Our MC told me that some of her behavior is "crazy making" and I can't own it.
I'm sorry, but this is terrible advice, and I think your marriage counselor was terrible. This was a very disrespectful thing for your marriage counselor to say about your wife. Some people here said very similar things about my wife when I first got here. They were the kind of people who absorbed a bunch of junk from random marriage counselors and never figured out how to use the plan here to restore romantic love.
You can't restore romantic love by thinking disrespectful things about your wife. Her complaints are very real, and you are going to have to take them seriously. No, you don't "own" any decisions on her part to be disrespectful, demanding, or angry, but you will never save a marriage by analyzing who "owns" what. What sort of behavior did your marriage counselor say was "crazy making"? Probably there is a disrespectful judgment or selfish demand from your wife in there MIXED IN with a complaint that you need to isolate and address. Like this:http://www.marriagebuilders.com/graphic/mbi5067b_qa.html
In most marriages, abuse begins when a conflict is introduced. For example, your wife might say that you did not dry the dishes properly. That's a form of abuse, because she is making a disrespectful judgment about your dish drying behavior. For you, the drying was just fine, but for her it wasn't. What you have is a simple difference of opinion on the way dishes should be dried, and your wife should have said that she would prefer your drying them the way she wants them to be dried.
But even though she made an abusive remark, you can end the cycle of abuse before it begins if you don't accelerate negativity (that means, matching her abuse with abuse of your own). What you should do is ignore the abuse on her side, and in your own mind re-translate what she said to be "I would prefer it if you would dry the dishes this way, instead of the way you are drying them."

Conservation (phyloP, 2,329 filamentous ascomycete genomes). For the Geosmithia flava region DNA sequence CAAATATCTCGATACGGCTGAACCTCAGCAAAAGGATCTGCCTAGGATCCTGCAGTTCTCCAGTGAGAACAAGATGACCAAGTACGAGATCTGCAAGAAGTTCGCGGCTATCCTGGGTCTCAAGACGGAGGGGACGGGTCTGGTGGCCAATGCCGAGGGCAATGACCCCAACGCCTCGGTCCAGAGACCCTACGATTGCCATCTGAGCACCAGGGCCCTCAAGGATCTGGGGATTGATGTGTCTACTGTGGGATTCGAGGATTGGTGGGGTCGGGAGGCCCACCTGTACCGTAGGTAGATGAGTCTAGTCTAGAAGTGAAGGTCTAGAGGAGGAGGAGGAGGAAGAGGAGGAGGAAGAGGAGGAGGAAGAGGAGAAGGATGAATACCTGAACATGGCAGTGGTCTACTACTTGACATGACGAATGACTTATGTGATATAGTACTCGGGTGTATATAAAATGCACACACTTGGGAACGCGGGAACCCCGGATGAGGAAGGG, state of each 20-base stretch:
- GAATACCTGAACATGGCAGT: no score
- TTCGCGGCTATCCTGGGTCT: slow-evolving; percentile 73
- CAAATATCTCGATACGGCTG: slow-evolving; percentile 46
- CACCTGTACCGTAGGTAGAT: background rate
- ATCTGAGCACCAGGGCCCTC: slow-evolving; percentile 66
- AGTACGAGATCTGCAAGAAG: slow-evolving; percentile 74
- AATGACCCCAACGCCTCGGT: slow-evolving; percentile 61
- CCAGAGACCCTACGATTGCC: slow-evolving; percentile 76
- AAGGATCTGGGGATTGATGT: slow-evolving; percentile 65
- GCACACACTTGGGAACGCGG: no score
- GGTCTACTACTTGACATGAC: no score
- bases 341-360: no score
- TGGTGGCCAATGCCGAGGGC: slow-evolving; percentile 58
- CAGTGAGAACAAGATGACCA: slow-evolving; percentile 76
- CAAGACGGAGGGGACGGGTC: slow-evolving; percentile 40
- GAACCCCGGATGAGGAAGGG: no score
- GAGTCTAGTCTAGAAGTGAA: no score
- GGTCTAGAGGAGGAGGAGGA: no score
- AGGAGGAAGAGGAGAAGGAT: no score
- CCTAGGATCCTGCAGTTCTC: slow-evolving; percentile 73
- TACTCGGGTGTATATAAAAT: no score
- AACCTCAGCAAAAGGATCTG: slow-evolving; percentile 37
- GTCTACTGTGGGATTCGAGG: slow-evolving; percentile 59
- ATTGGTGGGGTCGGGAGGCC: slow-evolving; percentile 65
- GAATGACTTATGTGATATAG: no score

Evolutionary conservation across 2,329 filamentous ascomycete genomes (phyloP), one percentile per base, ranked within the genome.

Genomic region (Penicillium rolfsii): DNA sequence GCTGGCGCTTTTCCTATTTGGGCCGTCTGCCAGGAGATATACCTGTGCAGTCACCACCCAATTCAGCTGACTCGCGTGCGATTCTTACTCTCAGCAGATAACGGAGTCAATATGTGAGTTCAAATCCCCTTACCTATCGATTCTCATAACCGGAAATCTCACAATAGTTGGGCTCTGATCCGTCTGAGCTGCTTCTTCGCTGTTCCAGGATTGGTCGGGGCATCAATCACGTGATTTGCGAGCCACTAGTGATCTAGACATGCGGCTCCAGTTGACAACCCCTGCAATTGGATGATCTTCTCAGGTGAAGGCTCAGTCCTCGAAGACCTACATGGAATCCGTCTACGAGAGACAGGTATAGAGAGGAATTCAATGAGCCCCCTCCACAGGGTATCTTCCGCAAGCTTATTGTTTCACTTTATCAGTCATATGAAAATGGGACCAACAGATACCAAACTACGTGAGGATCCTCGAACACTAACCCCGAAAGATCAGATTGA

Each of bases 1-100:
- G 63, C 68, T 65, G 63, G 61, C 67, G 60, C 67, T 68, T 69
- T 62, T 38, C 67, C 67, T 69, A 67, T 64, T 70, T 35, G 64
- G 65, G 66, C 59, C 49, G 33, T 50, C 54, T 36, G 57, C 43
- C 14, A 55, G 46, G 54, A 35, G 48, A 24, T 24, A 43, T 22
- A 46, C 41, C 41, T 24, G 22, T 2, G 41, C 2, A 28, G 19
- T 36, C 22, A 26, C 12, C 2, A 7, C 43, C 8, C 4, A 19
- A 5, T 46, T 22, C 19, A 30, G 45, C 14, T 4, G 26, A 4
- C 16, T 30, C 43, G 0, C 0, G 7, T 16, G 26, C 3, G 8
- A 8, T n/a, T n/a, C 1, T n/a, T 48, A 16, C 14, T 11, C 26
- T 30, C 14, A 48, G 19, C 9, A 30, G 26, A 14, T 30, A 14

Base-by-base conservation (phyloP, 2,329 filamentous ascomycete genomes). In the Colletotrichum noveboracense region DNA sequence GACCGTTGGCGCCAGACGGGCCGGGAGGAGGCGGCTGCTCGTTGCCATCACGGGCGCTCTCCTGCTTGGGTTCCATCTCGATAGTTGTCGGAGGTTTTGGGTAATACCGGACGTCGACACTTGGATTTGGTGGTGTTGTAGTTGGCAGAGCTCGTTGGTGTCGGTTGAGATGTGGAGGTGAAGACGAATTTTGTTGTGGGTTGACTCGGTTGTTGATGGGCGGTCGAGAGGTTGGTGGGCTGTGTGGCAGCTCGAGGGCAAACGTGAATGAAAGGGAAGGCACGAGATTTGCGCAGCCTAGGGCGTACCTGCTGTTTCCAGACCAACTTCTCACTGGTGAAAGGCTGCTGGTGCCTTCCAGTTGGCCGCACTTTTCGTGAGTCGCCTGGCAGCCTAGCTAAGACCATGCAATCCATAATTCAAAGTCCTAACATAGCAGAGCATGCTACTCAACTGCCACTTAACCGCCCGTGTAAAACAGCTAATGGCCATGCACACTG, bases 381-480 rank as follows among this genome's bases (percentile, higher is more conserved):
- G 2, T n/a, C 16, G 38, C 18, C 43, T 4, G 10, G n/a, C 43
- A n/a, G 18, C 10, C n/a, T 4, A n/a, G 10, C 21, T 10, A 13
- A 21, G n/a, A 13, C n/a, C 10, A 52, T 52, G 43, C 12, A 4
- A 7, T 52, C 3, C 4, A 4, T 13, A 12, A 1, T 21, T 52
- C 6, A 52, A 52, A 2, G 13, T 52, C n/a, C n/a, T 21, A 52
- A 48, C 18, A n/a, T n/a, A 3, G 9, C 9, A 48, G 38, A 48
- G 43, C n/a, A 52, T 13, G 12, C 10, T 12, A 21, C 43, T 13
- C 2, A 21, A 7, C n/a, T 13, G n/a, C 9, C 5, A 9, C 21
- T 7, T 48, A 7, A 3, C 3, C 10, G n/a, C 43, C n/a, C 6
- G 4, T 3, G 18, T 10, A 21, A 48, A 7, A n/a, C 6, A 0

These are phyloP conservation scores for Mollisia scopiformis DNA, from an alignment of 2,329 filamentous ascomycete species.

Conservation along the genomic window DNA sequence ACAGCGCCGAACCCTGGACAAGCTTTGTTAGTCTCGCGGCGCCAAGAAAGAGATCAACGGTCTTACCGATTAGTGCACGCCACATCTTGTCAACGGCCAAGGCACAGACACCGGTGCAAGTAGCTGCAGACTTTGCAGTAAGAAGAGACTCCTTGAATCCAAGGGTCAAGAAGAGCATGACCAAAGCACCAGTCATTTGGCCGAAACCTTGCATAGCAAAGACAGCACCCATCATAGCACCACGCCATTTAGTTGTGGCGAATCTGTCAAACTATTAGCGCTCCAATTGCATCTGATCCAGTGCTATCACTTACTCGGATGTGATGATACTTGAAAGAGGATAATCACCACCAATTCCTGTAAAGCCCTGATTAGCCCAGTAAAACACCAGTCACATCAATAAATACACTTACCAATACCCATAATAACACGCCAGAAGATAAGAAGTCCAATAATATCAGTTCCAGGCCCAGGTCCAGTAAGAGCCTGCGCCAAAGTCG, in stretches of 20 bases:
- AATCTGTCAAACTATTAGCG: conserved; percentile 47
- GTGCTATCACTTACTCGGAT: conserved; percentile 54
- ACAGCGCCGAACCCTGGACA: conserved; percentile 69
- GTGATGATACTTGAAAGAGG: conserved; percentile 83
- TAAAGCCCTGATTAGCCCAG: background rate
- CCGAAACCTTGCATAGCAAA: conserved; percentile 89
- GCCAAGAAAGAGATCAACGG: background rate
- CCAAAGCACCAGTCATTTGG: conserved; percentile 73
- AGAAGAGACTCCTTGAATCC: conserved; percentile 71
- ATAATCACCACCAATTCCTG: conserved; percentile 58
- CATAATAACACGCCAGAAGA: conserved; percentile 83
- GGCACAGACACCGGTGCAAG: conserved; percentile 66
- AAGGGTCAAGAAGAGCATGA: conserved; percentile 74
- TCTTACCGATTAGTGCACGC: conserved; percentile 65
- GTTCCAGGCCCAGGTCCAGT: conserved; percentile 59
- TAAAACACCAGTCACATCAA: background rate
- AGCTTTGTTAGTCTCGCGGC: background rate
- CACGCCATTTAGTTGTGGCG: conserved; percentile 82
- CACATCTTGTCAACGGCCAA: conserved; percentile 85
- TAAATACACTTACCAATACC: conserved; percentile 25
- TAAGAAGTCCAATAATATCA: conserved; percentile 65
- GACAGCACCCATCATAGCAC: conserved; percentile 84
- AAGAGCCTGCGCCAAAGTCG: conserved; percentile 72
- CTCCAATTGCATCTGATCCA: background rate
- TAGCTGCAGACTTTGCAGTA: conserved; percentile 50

However, if you are offended by the comment she made, and most people are offended by abuse, then you will be very tempted to come back with, "fine, dry them yourself next time." That is abusive because it's a demand (you are telling her what to do). Or you might be tempted to say, "you don't dry them any better that I do." That's abusive because it's disrespectful (you are judging her dish washing behavior). Or you might be tempted to let her have it with, "What a stupid thing to say -- you sure are full of stupid comments today." That's an angry outburst because what you say is intended to punish her for the comment she made to you. As soon as you respond to your wife's abusive comment with an abusive comment of your own, you have created a cycle of abuse where you are both abusing each other.
In order to restore romantic love, you are going to need to isolate her complaints and address them. She's probably reluctant to give them at the moment.